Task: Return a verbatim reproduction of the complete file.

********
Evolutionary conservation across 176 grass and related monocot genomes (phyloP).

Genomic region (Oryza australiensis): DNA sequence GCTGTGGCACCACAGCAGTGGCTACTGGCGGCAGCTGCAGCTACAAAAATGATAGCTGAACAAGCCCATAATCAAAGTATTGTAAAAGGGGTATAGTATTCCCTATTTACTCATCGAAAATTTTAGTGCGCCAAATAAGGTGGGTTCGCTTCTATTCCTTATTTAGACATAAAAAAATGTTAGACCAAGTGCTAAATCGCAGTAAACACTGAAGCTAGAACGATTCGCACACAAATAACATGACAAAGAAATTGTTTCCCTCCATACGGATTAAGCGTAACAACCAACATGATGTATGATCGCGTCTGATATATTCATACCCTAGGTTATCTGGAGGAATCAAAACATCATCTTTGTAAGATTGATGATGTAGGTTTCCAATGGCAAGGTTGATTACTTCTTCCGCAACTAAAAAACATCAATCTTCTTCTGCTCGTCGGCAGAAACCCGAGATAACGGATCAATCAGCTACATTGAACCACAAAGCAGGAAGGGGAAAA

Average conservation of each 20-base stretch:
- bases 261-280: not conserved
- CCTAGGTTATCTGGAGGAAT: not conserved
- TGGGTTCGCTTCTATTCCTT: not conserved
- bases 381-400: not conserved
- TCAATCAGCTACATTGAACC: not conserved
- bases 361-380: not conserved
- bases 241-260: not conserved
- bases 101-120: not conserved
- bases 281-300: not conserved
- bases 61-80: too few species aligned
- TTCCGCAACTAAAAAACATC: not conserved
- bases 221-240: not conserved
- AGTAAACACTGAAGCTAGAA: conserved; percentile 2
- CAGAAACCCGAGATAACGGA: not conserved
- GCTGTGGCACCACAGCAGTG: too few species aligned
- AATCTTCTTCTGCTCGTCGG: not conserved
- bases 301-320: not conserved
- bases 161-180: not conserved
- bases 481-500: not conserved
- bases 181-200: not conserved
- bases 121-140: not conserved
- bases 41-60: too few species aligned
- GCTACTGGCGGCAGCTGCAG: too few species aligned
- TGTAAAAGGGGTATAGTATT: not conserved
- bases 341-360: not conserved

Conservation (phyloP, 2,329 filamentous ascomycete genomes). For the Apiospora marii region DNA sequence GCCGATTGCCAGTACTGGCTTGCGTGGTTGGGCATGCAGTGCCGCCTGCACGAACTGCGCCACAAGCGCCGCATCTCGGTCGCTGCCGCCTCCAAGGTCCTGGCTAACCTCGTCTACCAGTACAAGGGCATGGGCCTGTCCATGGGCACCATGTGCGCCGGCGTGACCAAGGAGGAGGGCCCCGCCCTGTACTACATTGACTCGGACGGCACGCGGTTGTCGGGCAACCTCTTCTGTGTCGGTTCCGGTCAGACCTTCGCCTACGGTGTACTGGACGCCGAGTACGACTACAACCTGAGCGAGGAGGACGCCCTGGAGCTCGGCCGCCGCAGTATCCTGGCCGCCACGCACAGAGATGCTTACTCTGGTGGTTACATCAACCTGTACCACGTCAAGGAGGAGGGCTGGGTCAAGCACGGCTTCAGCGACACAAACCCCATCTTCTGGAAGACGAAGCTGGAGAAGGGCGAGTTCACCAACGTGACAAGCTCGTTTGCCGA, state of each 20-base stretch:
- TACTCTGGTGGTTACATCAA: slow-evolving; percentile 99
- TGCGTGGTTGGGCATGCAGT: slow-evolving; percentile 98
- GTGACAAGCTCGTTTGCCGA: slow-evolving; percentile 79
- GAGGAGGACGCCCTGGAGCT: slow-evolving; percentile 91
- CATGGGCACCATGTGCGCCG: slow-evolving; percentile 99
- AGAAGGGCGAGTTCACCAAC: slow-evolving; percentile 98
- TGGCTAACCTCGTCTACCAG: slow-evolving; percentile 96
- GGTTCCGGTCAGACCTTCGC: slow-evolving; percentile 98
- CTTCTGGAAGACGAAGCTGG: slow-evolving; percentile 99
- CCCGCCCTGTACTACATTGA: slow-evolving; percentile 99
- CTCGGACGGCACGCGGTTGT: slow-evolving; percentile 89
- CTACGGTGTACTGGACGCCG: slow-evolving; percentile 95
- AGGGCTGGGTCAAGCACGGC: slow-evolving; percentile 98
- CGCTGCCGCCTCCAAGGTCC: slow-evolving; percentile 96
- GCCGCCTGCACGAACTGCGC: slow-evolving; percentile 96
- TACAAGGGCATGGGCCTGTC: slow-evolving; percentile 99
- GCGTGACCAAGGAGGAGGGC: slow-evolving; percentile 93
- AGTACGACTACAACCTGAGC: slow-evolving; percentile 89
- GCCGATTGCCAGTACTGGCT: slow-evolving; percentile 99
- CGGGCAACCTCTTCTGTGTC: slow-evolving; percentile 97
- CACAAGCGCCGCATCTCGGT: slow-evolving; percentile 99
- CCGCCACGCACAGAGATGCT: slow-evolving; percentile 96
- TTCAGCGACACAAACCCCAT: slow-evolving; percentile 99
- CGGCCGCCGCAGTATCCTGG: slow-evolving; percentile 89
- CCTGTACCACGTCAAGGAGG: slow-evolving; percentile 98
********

Evolutionary conservation across 176 grass and related monocot genomes (phyloP).

Genomic region (Oryza australiensis): DNA sequence GCTGTGGCACCACAGCAGTGGCTACTGGCGGCAGCTGCAGCTACAAAAATGATAGCTGAACAAGCCCATAATCAAAGTATTGTAAAAGGGGTATAGTATTCCCTATTTACTCATCGAAAATTTTAGTGCGCCAAATAAGGTGGGTTCGCTTCTATTCCTTATTTAGACATAAAAAAATGTTAGACCAAGTGCTAAATCGCAGTAAACACTGAAGCTAGAACGATTCGCACACAAATAACATGACAAAGAAATTGTTTCCCTCCATACGGATTAAGCGTAACAACCAACATGATGTATGATCGCGTCTGATATATTCATACCCTAGGTTATCTGGAGGAATCAAAACATCATCTTTGTAAGATTGATGATGTAGGTTTCCAATGGCAAGGTTGATTACTTCTTCCGCAACTAAAAAACATCAATCTTCTTCTGCTCGTCGGCAGAAACCCGAGATAACGGATCAATCAGCTACATTGAACCACAAAGCAGGAAGGGGAAAA

Average conservation of each 20-base stretch:
- bases 261-280: not conserved
- CCTAGGTTATCTGGAGGAAT: not conserved
- TGGGTTCGCTTCTATTCCTT: not conserved
- bases 381-400: not conserved
- TCAATCAGCTACATTGAACC: not conserved
- bases 361-380: not conserved
- bases 241-260: not conserved
- bases 101-120: not conserved
- bases 281-300: not conserved
- bases 61-80: too few species aligned
- TTCCGCAACTAAAAAACATC: not conserved
- bases 221-240: not conserved
- AGTAAACACTGAAGCTAGAA: conserved; percentile 2
- CAGAAACCCGAGATAACGGA: not conserved
- GCTGTGGCACCACAGCAGTG: too few species aligned
- AATCTTCTTCTGCTCGTCGG: not conserved
- bases 301-320: not conserved
- bases 161-180: not conserved
- bases 481-500: not conserved
- bases 181-200: not conserved
- bases 121-140: not conserved
- bases 41-60: too few species aligned
- GCTACTGGCGGCAGCTGCAG: too few species aligned
- TGTAAAAGGGGTATAGTATT: not conserved
- bases 341-360: not conserved

Conservation (phyloP, 2,329 filamentous ascomycete genomes). For the Apiospora marii region DNA sequence GCCGATTGCCAGTACTGGCTTGCGTGGTTGGGCATGCAGTGCCGCCTGCACGAACTGCGCCACAAGCGCCGCATCTCGGTCGCTGCCGCCTCCAAGGTCCTGGCTAACCTCGTCTACCAGTACAAGGGCATGGGCCTGTCCATGGGCACCATGTGCGCCGGCGTGACCAAGGAGGAGGGCCCCGCCCTGTACTACATTGACTCGGACGGCACGCGGTTGTCGGGCAACCTCTTCTGTGTCGGTTCCGGTCAGACCTTCGCCTACGGTGTACTGGACGCCGAGTACGACTACAACCTGAGCGAGGAGGACGCCCTGGAGCTCGGCCGCCGCAGTATCCTGGCCGCCACGCACAGAGATGCTTACTCTGGTGGTTACATCAACCTGTACCACGTCAAGGAGGAGGGCTGGGTCAAGCACGGCTTCAGCGACACAAACCCCATCTTCTGGAAGACGAAGCTGGAGAAGGGCGAGTTCACCAACGTGACAAGCTCGTTTGCCGA, state of each 20-base stretch:
- TACTCTGGTGGTTACATCAA: slow-evolving; percentile 99
- TGCGTGGTTGGGCATGCAGT: slow-evolving; percentile 98
- GTGACAAGCTCGTTTGCCGA: slow-evolving; percentile 79
- GAGGAGGACGCCCTGGAGCT: slow-evolving; percentile 91
- CATGGGCACCATGTGCGCCG: slow-evolving; percentile 99
- AGAAGGGCGAGTTCACCAAC: slow-evolving; percentile 98
- TGGCTAACCTCGTCTACCAG: slow-evolving; percentile 96
- GGTTCCGGTCAGACCTTCGC: slow-evolving; percentile 98
- CTTCTGGAAGACGAAGCTGG: slow-evolving; percentile 99
- CCCGCCCTGTACTACATTGA: slow-evolving; percentile 99
- CTCGGACGGCACGCGGTTGT: slow-evolving; percentile 89
- CTACGGTGTACTGGACGCCG: slow-evolving; percentile 95
- AGGGCTGGGTCAAGCACGGC: slow-evolving; percentile 98
- CGCTGCCGCCTCCAAGGTCC: slow-evolving; percentile 96
- GCCGCCTGCACGAACTGCGC: slow-evolving; percentile 96
- TACAAGGGCATGGGCCTGTC: slow-evolving; percentile 99
- GCGTGACCAAGGAGGAGGGC: slow-evolving; percentile 93
- AGTACGACTACAACCTGAGC: slow-evolving; percentile 89
- GCCGATTGCCAGTACTGGCT: slow-evolving; percentile 99
- CGGGCAACCTCTTCTGTGTC: slow-evolving; percentile 97
- CACAAGCGCCGCATCTCGGT: slow-evolving; percentile 99
- CCGCCACGCACAGAGATGCT: slow-evolving; percentile 96
- TTCAGCGACACAAACCCCAT: slow-evolving; percentile 99
- CGGCCGCCGCAGTATCCTGG: slow-evolving; percentile 89
- CCTGTACCACGTCAAGGAGG: slow-evolving; percentile 98